l) as depicted by Nicolò Semitecolo in several later fourteenth-century panel paintings (1367) in the Museo diocesano in Padua:
1) supporting Sts. Mark and Marcellian before the emperors:


2) martyrdom by arrows:


3) martyrdom by clubbing; his body dumped in a sewer:


4) entombment:

The Clever Boy would ad dthat these four paintings have some lovely fourteenth century details of interest in themselves - click on the link to see them in alarger format.

m) as depicted (at left; at right, a sainted pope) in a pair of late fourteenth- or fifteenth-century frescoes in the ambulatory of the abbey church of Sant'Antimo at Montalcino (SI) in Tuscany (the abbey claimed to possess relics of Sebastian given at its foundation in 781 by Pope Hadrian I, who supposedly had received them from Charlemagne):



n) as depicted by Taddeo di Bartolo (martyrdom) in a remounted early fifteenth-century fresco (ca. 1400-1410) in Naples' Museo nazionale di Capodimonte:


o) as depicted (martyrdom) in the Suffrages of the earlier to mid-fifteenth-century Hours of Françoise de Dinan (ca. 1435-1450; a.k.a. Hours of Catherine de Rohan and of Françoise de Dinan; Rennes, Bibliothèque de Rennes Métropole, ms. 34bis [pt. 2 of ms. 15942], fol. 87r):

p) as depicted by the Master of the Bodensee (second from left, after St. Anthony of Egypt, and with St George and St Ursula) in an earlier fifteenth-century panel painting in the Staatliche Kunsthalle Karlsruhe:

q) as portrayed in a mid-fifteenth-century head reliquary (1450) in the Pfarrkirche St. Sebastian in Ebersberg (Lkr. Ebersberg) in Bavaria:

File:Relic of St. Sebastian 01.JPG

There is anothe rpicture of the reliquary at 

r) as depicted by Andrea Mantegna (martyrdom) in a mid-fifteenth-century panel painting (later 1450s) in the Kunsthistorische Museum, Vienna:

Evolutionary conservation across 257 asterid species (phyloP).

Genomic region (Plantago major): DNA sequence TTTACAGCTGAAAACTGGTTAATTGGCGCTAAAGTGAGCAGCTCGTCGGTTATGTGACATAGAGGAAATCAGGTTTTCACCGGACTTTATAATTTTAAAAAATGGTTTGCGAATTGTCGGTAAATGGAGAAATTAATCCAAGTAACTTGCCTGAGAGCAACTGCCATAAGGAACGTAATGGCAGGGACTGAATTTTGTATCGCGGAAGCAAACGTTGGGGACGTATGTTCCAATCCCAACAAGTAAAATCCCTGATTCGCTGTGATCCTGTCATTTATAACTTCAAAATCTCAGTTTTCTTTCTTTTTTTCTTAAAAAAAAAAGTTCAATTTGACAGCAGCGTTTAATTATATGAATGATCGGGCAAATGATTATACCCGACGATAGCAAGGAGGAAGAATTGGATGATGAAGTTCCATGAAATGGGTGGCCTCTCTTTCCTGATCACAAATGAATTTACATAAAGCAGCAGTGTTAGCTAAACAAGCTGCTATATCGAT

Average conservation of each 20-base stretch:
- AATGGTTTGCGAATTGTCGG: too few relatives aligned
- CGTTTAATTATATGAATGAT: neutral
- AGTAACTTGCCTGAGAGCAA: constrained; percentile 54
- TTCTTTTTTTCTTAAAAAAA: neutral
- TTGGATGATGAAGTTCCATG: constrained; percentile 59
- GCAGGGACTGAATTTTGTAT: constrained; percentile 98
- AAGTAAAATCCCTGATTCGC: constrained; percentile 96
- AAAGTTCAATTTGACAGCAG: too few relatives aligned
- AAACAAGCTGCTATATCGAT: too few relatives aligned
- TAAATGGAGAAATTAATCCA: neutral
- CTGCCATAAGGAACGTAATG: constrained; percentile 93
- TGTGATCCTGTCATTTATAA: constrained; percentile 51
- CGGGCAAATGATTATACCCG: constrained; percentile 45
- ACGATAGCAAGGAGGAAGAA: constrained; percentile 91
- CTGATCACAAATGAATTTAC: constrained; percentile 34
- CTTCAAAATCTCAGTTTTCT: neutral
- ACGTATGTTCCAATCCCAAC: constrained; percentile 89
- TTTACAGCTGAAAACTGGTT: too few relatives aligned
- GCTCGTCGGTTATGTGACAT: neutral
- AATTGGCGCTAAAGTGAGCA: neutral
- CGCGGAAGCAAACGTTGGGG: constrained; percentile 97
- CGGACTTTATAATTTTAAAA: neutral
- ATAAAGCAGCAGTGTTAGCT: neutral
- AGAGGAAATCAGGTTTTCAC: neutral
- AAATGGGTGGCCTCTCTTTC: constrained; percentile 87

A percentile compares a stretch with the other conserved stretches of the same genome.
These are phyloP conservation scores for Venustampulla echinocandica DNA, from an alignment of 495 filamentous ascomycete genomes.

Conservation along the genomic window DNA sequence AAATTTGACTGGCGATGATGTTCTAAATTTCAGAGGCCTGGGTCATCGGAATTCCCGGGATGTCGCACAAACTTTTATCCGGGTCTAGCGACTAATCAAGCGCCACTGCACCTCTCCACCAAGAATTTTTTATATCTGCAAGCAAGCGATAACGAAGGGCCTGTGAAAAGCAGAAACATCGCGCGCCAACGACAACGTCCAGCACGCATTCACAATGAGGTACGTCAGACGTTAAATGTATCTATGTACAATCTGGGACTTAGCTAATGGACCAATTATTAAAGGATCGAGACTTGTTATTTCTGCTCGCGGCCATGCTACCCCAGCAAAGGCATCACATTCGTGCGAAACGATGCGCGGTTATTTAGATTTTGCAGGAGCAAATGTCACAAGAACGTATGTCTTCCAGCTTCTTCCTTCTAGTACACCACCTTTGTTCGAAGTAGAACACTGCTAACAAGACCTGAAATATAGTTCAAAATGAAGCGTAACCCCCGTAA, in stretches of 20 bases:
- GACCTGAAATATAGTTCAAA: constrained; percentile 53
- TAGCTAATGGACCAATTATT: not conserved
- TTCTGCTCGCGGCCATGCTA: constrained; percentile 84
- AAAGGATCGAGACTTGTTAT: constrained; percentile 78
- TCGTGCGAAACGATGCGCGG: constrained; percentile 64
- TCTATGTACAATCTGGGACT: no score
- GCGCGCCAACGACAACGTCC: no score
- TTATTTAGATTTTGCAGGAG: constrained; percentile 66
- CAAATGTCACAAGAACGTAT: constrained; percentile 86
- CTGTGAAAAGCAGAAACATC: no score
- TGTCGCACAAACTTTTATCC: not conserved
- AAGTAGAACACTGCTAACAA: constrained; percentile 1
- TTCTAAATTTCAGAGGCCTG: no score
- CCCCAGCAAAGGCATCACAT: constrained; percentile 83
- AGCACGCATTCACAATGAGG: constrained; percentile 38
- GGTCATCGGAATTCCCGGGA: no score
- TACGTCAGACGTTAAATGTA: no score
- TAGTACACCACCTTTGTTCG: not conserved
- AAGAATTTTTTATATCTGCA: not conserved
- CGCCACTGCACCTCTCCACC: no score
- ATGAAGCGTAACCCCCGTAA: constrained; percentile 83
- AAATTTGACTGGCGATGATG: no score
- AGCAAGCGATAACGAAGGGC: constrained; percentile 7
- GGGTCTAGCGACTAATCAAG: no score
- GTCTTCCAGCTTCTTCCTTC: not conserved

s) as depicted in a later fifteenth-century fresco in the left apsidal chapel of the crypt of the chiesa di San Ponziano in Spoleto:

t) as depicted by Sandro Botticelli (martyrdom) in a later fifteenth-century panel painting (1473) in the Gemäldegalerie, Berlin:


u) as depicted (at right, martyrdom; at left, pope St. Fabian, whose feast day also falls today) in a later fifteenth-century panel painting (c. 1475), attributed to Giovanni di Paolo, in the National Gallery, London:
1) Before cleaning in the 1970s (the National Gallery still calls this cleaning 'recent'):


2) After cleaning (the second image is clearer but the colours are off) :

The Clever Boy will add that the National Gallery website states that: Recent cleaning revealed the original upraised position of Sebastian's hand and forearm and some twenty arrows piercing his body, most of which had been painted out.

At the bottom in each corner is a kneeling Brother of the Confraternity of the Misericordia, a lay brotherhood which was devoted to the Seven Works of Mercy. The brothers, dressed in black with white veils, are holding what may be spoons used for collecting alms.

This is a complete votive picture - one promised and offered in thanks for the favourable answer to a prayer - and is probably one of Giovanni di Paolo's late works.

v) as depicted by Antonello da Messina (martyrdom) in a later fifteenth-century panel painting (c. 1476) in the Gemäldegalerie, Dresden:


w) as depicted by Andrea Mantegna (martyrdom) in a later fifteenth-century panel painting (c. 1480) in the Musée du Louvre, Paris:


x) as depicted (martyrdom) in the later fifteenth-century Hours of Dionora of Urbino (c. 1480; London, BL, MS Yates Thompson 7, fol. 93v):

y) as depicted by Giovanni Baleison (martyrdom) in a late fifteenth-century fresco by Giovanni Baleison in the Chapelle Saint-Sebastien, Saint-Étienne-de-Tinée (Alpes-Maritimes):

z) as depicted (at left; at right, St. Anthony of Egypt) in a late fifteenth-century stained glass roundel in the Museum Schnütgen, Köln:

aa) as depicted (martyrdom) in a late fifteenth-century stained glass roundel in the Musée national du Moyen Âge (Musée de Cluny), Paris:

bb) as depicted by Cosmè Tura (martyrdom) in a late fifteenth-century panel painting (c. 1484) in the Gemäldegalerie, Berlin:


cc) as depicted by Andrea Mantegna (martyrdom) in a late fifteenth-century panel painting (c. 1490) in the Galleria Giorgio Franchetti alla Ca' d'Oro, Venice:


dd) as portrayed (martyrdom) in a late fifteenth-century silver and silver gilt reliquary (c. 1497) from Augsburg in the Victoria and Albert Museum in London:


In addition here are some glass images added by Gordon Plumb:

St-Nicolas-de-Port, Bay 105, 5a-7a, 5b-7b, martyrdom of Sebastian,
early 16thC.:
and detail:

St-Nicolas-de-Port, Bay 113, 2c-4c:

Bourges, Cathédrale Saint-Étienne, Bay 27, Virgin and Child with
Sebastian and another saint: